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The Humongous Book of Algebra Problems by W. Michael Kelley

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Chapter Five — Graphing Linear Equations in Two Variables
The Humongous Book of Algebra Problems
78
Number Lines and the Coordinate Plane
Which should you use to graph?
5.1 What characteristic of an equation dictates whether its solution should be
graphed on a number line or a coordinate plane?
A number line is, like any line, one-dimensional, whereas a coordinate plane
is two-dimensional. Equations with one variable are one-dimensional, so their
solutions must be graphed on a number line. Equations with two different
variables have a two-dimensional graph.
5.2 Graph the values w = 6, x = –5, y = , and z = on the number line in
Figure 5-1.
Figure 5-1: Plot w, x, y, and z on this number line.
To plot w, count six units to the right of 0 and mark the value with a solid dot.
Because x is negative, it should be five units to the left of 0. Plot y two-thirds of a
unit to the right of 0 ( of the distance from 0 to 1 on the number line). It
is easier to plot z if you first convert it from am improper fraction into a mixed
number: . It is located 2.25 units to the left of 0, two full units and
then one-fourth of a unit beyond that. All four values, w, x, y, and z, are
illustrated in Figure 5-2.
Figure 5-2: Negative values, like x and z, are located left of the number 0, and positive
values, like w and y, are located to the right of 0.
5.3 Solve the equation 2x – 3(x + 1) – 5 = –6 and graph the solution.
Use the method described in Problems 4.14.36 to isolate x and solve the
equation. Begin by distributing –3 through the parentheses, then combine like
terms, isolate x on the left side of the equation and eliminate the coefficient of x.
A line is
one-dimensional
because it just
allows horizontal
travel, left and right
along the line. On
a coordinate plane,
however, you can
travel horizontally
and vertically, in two
dimensions. Think of an
ant crawling along a
stick as opposed to
crawling around
on a piece of
paper.
If youre
not sure how
to do this, check
out Problems
2.7–2.8.
Chapter Five — Graphing Linear Equations in Two Variables
The Humongous Book of Algebra Problems
79
To plot the solution, mark the value –2 on a number line, as illustrated by
Figure 5-3.
Figure 5-3: Only one real number, x = –2, satisfies the equation 2x – 3(x + 1) – 5 = –6.
5.4 Identify lines k and m and point A on the coordinate plane in Figure 5-4.
Figure 5-4: Lines k and m intersect at point A = (0,0).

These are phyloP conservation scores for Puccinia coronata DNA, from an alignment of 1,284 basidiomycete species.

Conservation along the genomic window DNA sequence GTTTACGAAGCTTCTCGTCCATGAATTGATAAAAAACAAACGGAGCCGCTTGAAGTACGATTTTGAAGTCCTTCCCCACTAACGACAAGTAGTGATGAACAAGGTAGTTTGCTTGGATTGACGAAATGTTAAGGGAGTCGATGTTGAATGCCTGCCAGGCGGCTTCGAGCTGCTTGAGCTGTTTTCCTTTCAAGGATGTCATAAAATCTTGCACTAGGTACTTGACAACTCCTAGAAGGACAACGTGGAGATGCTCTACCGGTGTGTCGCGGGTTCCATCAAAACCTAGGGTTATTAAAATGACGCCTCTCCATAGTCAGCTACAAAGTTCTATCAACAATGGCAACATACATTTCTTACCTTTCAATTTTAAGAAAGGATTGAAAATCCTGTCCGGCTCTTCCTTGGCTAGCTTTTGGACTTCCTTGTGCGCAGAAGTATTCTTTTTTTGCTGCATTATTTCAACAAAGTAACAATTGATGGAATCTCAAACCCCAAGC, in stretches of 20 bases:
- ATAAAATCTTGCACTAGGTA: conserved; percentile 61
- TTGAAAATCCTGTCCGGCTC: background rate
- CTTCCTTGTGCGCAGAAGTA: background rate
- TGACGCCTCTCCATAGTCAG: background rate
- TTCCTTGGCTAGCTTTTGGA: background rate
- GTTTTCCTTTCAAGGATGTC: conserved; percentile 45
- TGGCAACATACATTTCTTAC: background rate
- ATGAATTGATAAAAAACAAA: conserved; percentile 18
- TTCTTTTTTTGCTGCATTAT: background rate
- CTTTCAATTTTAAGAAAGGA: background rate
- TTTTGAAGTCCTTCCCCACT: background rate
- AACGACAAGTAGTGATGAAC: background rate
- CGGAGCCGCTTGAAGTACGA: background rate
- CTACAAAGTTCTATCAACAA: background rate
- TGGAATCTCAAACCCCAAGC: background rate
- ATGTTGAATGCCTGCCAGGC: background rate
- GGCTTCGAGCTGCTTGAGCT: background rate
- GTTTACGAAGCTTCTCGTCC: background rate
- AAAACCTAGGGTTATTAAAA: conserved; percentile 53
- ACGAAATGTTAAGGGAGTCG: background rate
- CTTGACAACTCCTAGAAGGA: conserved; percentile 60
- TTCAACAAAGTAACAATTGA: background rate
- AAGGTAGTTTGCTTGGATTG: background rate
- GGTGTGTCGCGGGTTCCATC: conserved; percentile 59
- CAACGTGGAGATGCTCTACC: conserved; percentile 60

A coordinate plane is a two-dimensional plane created by two perpendicular
lines. Typically, the horizontal line (m in Figure 5-4) is called the x-axis and
has equation y = 0. The vertical line (k in Figure 5-4) is called the y-axis and
has equation x = 0. The axes intersect at a point called the origin, which has
coordinates (0,0), point A in Figure 5-4.
A point
on the plane
is represented
by coordinates,
sort of like an
address for each
point. Its made up
of two numbers in
parentheses and looks
like B = (2,–1). The
rst number in the
parentheses gives
the horizontal location
of the point (+2 means
two units right of the
origin), and the second
number represents
its vertical location
(1 means one unit
below the origin).
You’ll practice
plotting points
in Problem
5.5.
Chapter Five — Graphing Linear Equations in Two Variables
The Humongous Book of Algebra Problems
80
Note: Problems 5.5–5.6 refer to the points A = (–1,5); B = (4,4); C = (6,–2); D = ;
E = (0,1); and F = (–6,0).
5.5 Plot the points on the coordinate plane in Figure 5-5.
Figure 5-5: Use the coordinates of points A, B, C, D, E, and F to plot the points on this
coordinate plane.
Each coordinate pair has the form (x,y). The left value, x, indicates a signed
horizontal distance from the y-axis. In other words, positive values of x
correspond with points to the right of the y-axis, and negative x-values produce
points left of the y-axis. Similarly, the right value of each coordinate pair, y,
indicates a signed vertical distance from the x-axis. Coordinates with positive
values of y are located above the x-axis, and negative y-values indicate points
below the x-axis. With this in mind, plot each of the points; the results are
graphed in Figure 5-6.

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